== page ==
1. Polypropylene, capilene, and some wool/synthetic blends – these fabrics wick away moisture from your body and keep you as dry and warm as possible. This should be your first layer, right down to your socks. Because cotton has been so popular since the 70’s and 80’s, it’s best to avoid wearing any cotton during a training run, as this fabric has very little insulating ability and will leave you cold, wet, and feeling uncomfortable.
  2. A protective shell – it is crucial that you wear some sort of clothing to protect you from the wind and the colder weather precipitation. Gore-Tex is a popular material that does the best job of keeping moisture from entering into the body from the outside, while releasing the inside moisture from your skin. Nylon is also a quality material, and can be more affordable.
  3. Cover your exposed skin areas – your body loses a majority of its heat through the head and hands, therefore a hat and gloves are absolutely essential to running in the cold weather. Once you’re well into the run and feeling almost too hot, then it is okay to shed the hat and gloves, and only if you’re comfortable. If the outside is almost unbearably freezing, a facemask will help, as does covering your face in Vaseline to ward off the cold.
  4. Thin layers versus heavy layers – with the above-mentioned materials as your first layer, the key is to not add too much bulk, otherwise you will feel uncomfortable and hot. This also applies to your socks. Two pairs of capilene or very light wool socks is considered okay, but be careful that they don’t cause your shoes to fit too tight, as this alone will make for a very unpleasant run causing potential blisters. Heavy upper garments can also become too cumbersome and hot for many runners. Stay away from heavy fleeces, if at all possible. Even if you start running cold, this material is difficult to run with, as you may end up stashing your vest or jacket somewhere along the path during the run. Keep with the thin layers, and be mindful of that first one closest to your skin.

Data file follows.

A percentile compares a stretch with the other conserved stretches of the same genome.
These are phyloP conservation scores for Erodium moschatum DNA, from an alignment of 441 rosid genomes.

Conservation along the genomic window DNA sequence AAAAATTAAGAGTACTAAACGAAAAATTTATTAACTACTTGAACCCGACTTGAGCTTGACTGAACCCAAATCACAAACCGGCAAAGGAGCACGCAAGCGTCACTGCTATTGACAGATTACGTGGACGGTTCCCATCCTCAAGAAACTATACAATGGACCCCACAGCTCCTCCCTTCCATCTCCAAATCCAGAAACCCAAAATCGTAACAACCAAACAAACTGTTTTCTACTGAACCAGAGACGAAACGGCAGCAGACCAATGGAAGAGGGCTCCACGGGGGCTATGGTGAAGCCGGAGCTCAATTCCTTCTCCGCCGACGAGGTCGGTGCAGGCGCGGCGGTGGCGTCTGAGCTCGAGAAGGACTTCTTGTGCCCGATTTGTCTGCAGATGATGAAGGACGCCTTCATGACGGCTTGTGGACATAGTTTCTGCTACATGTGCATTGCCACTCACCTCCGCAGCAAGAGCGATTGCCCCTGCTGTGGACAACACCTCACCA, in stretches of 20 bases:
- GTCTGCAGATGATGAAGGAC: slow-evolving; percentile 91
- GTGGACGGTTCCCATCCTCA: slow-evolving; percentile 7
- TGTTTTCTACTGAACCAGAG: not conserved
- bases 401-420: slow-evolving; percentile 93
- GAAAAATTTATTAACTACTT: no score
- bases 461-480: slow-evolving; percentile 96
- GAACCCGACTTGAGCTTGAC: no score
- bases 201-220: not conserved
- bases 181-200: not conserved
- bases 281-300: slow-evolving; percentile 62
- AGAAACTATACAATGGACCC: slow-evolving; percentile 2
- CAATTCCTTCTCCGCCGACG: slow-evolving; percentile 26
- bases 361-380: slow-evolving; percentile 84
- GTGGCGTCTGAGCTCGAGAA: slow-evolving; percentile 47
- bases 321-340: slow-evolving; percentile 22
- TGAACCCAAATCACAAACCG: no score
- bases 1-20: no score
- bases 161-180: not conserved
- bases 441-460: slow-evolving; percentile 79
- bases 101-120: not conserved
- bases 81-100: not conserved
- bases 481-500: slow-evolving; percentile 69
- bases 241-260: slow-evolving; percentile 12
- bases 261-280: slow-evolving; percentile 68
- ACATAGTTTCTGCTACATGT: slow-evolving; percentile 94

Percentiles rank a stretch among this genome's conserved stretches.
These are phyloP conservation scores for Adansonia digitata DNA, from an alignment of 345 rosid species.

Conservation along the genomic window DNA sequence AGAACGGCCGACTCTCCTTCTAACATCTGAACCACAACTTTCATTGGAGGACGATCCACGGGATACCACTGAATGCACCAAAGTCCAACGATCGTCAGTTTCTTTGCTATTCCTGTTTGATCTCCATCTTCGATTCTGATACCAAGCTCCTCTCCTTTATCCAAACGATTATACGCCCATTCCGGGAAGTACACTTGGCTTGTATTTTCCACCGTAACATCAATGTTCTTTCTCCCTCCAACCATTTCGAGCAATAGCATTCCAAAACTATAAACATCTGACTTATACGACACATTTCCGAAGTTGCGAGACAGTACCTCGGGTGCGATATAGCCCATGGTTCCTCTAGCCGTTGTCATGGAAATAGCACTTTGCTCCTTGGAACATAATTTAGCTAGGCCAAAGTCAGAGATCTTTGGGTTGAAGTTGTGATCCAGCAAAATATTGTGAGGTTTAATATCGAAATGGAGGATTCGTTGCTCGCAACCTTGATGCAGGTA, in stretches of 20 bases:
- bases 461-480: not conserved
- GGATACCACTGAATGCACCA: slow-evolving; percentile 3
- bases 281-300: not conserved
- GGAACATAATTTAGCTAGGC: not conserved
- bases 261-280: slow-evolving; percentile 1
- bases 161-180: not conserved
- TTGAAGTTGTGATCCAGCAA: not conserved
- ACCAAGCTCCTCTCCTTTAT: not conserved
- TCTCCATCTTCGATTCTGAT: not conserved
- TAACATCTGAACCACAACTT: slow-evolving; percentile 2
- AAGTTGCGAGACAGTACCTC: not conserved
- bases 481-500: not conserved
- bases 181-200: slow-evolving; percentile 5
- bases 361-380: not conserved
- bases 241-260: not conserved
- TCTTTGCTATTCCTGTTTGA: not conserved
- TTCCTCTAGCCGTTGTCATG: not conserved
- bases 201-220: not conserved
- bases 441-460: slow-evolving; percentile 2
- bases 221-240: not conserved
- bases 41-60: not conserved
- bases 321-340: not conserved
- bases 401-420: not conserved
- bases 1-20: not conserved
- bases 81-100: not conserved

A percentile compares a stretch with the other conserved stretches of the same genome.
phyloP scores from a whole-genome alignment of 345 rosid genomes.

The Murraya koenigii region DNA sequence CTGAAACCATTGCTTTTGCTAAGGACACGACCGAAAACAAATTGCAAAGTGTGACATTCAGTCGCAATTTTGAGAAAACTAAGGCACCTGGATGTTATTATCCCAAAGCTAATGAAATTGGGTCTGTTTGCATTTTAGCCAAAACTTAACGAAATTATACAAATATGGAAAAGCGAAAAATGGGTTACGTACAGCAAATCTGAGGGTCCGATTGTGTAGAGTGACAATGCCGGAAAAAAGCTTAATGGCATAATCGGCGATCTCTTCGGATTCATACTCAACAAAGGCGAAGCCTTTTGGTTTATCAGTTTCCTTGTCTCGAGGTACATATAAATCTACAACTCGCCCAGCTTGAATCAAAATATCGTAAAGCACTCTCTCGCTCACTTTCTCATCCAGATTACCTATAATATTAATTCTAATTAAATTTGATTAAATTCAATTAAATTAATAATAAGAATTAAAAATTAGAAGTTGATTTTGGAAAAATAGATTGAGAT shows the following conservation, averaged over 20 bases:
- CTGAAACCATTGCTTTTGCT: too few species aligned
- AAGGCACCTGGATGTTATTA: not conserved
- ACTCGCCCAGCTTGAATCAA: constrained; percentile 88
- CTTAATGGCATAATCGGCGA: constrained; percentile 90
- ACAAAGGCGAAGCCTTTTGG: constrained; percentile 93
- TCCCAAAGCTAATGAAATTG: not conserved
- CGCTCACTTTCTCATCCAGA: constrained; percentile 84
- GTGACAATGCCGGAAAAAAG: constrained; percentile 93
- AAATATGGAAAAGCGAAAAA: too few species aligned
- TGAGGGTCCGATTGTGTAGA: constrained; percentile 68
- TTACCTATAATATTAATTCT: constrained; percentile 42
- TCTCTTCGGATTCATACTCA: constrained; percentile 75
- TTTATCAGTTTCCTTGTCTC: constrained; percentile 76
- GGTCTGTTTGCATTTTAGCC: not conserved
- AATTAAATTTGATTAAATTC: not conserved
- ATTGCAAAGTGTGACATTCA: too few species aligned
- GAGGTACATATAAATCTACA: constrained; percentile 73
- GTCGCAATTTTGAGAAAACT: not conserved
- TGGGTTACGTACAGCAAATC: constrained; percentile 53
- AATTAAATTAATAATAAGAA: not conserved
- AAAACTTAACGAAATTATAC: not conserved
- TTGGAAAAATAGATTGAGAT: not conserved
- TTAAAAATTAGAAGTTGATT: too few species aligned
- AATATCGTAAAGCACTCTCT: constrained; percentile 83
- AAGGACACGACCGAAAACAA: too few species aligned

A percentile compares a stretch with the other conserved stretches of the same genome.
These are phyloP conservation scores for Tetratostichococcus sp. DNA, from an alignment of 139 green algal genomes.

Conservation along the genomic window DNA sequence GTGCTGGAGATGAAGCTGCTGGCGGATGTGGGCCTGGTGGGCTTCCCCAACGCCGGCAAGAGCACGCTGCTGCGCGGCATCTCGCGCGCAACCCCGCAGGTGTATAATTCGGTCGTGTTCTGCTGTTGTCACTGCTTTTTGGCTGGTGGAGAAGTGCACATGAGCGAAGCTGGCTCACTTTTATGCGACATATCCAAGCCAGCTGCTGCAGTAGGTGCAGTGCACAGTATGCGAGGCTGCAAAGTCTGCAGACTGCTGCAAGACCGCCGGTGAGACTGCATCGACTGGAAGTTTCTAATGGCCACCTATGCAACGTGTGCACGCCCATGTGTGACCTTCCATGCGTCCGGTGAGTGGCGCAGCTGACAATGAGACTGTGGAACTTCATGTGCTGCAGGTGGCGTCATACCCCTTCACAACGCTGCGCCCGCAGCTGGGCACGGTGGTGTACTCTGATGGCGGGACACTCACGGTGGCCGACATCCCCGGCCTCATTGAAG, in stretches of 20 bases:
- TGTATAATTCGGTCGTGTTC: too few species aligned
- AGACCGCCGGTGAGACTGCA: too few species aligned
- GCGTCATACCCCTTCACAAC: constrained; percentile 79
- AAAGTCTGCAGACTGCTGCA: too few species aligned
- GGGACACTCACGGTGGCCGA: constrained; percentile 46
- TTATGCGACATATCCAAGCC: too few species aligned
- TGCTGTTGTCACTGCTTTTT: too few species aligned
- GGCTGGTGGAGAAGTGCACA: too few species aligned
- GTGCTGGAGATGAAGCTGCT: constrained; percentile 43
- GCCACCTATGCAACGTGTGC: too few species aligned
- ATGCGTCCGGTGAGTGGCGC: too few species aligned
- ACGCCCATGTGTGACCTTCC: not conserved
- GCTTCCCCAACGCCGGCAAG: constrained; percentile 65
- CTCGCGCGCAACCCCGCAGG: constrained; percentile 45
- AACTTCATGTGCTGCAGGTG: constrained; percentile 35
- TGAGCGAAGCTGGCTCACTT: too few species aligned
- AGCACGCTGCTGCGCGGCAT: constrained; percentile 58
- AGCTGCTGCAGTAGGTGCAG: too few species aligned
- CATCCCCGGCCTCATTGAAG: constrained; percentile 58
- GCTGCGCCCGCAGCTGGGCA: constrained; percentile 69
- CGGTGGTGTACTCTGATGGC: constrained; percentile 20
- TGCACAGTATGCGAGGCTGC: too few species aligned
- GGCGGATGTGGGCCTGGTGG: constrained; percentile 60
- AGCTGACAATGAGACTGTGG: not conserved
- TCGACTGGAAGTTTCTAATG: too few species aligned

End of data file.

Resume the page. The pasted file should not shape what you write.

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Here is another simple checklist with temperature ranges and what clothes to think about before you set foot out the door:

  • 40-49 degrees – long sleeved t-shirt, shorts, tights, or wind pants. Light mittens or gloves.
  • 30-39 degrees – polypropylene long-sleeved t-shirt with an added light t-shirt on top, long tights or shorts, mittens or gloves, hat over your ears.
  • 20-29 degrees – thicker long-sleeved polypropylene or capilene t-shirt, long tights and shorts, wool/synthetic socks, mittens or gloves made of light fleece, hat over the ears.
  • 10-19 degrees – wind suit (top and pants), long-sleeved polypropylene t-shirt, tights, wool socks, mittens or gloves, thick hat over the ears.

Temperatures below 10 degrees will require a facial mask, possibly Vaseline applied to the face, and the same above regular cold-weather layering. What to wear during a cold weather run can be very easy; it simply takes forethought and planning. If you choose to run in extreme temperatures, just make sure that your clothes are comfortable, warm, and will keep you dry to the finish. You can find more information on cold weather running at Runners World.

How do you prepare for cold weather running? Please share your tips with us below.